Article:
IVEC was originally created in 2000 by merging the U.S. Power Tubes Conferences and the European Space Agency TWTA Workshops. Now a fully international conference, IVEC is held every other year in the U.S., and in Europe and Asia alternately every fourth year. After the successful and enjoyable meeting in Paris, France in May, IVEC 2014 will return to its beautiful U.S. location in the city of Monterey.

These proceedings have been written in an attempt to communicate the major purpose of the NATO Advanced ResearchWorkshop (ARW), 2013, that is, to bring to light the possibilities of performance, based on the actual level, of the everpromising THz (terahertz) technology, a kind of Araba Fenice, not yet known tomost technical operators, especially its appeal in security applications. To achieve this, the ARWhas invited highly experienced scientists with expertise in THz science and technology and its application areas. We begin with the consideration that the risk of mass murder due to terroristic attacks is on the rise, thus posing a threat for security in the civil and military world. To counter this problem, we look at one of the most appealing, newly emerging, technologies that is based on the THz detection of explosives and other forms of threats. However, operational difficulties (both for THz sensors and sources), especially regarding size, complexity of use, overall cost, and the need of very low temperatures for sensors, strongly limit the application of this technology. To find solutions to these and related issues, we invited expert scientists to present review papers on the most advanced sensors and sources based on THz technology, especially for security system applications. The ARW has been conferred the major task of describing the most advanced technologies, in terms of identifying their operational strengths and weaknesses, forecasting the best technological solutions to overcome the actual operational limits, and suggesting to the NATO SPS (Science for Peace and Security) Division the most reliable ways to proceed for future developments. To achieve a broad evaluation of the above aspects, a questionnaire on various key points with regard to the actual performance and possible future developments in the field of THz science, technology, and applications has been discussed.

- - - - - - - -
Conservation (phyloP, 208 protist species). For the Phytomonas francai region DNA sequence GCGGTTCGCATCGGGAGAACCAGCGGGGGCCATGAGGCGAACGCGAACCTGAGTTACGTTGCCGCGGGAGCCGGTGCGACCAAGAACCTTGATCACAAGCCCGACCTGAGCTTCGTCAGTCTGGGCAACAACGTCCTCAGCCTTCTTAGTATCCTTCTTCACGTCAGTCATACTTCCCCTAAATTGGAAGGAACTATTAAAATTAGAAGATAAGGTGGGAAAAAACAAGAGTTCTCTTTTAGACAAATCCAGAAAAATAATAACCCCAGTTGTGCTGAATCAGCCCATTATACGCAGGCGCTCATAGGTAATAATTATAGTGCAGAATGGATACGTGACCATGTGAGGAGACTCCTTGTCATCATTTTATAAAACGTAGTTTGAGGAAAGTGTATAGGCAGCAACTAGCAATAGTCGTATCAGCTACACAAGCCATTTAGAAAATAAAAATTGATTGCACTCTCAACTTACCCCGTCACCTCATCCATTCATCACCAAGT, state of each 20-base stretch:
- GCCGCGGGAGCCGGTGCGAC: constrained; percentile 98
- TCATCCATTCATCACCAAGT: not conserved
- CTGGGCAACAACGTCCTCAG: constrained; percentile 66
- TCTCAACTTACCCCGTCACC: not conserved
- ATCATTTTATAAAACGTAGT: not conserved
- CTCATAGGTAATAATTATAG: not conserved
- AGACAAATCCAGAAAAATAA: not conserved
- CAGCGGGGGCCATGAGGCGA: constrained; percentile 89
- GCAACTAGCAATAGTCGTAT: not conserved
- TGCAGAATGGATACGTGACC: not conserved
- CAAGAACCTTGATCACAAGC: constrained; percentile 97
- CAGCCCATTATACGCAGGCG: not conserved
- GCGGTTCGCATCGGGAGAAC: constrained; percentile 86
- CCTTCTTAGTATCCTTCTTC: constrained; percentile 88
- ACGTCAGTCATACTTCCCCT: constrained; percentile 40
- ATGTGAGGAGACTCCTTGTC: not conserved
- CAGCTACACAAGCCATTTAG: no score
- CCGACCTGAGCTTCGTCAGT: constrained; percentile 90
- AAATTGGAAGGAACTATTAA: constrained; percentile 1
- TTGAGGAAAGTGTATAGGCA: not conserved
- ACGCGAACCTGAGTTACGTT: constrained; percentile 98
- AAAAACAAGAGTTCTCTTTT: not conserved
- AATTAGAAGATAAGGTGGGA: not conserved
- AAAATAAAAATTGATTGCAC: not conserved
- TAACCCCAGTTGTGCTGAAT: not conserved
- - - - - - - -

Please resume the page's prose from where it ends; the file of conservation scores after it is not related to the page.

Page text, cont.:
The parameters of unstable short-living isotopes are studied from the mathematical point of view. The values of the chemical potential and activity parameters that determine the neutron halo arising when the neutron separates from the nucleus of an unstable isotope are calculated. The analogy between nuclear physics and economics is considered from the point of view of such parameters as excitation energy, spin, rate of turnover, and time.

In this paper, a physical and mathematical interpretation of the passage from the Bose distribution to the Fermi distribution of nuclear matter is presented. We consider the notion of "coat" and introduce the notion of "lacunary indeterminacy", which is a region that contains a neighborhood of the activity a = 0 and is the boundary between the Bose particle region and the Fermi particle region when the nucleon separates from the atomic nucleus. Our approach yields previously unknown expressions for extremal values of activity in passing from a Bose-type region to a Fermi-type region provided we know the de Broglie wavelength and the volume of the atomic nucleus.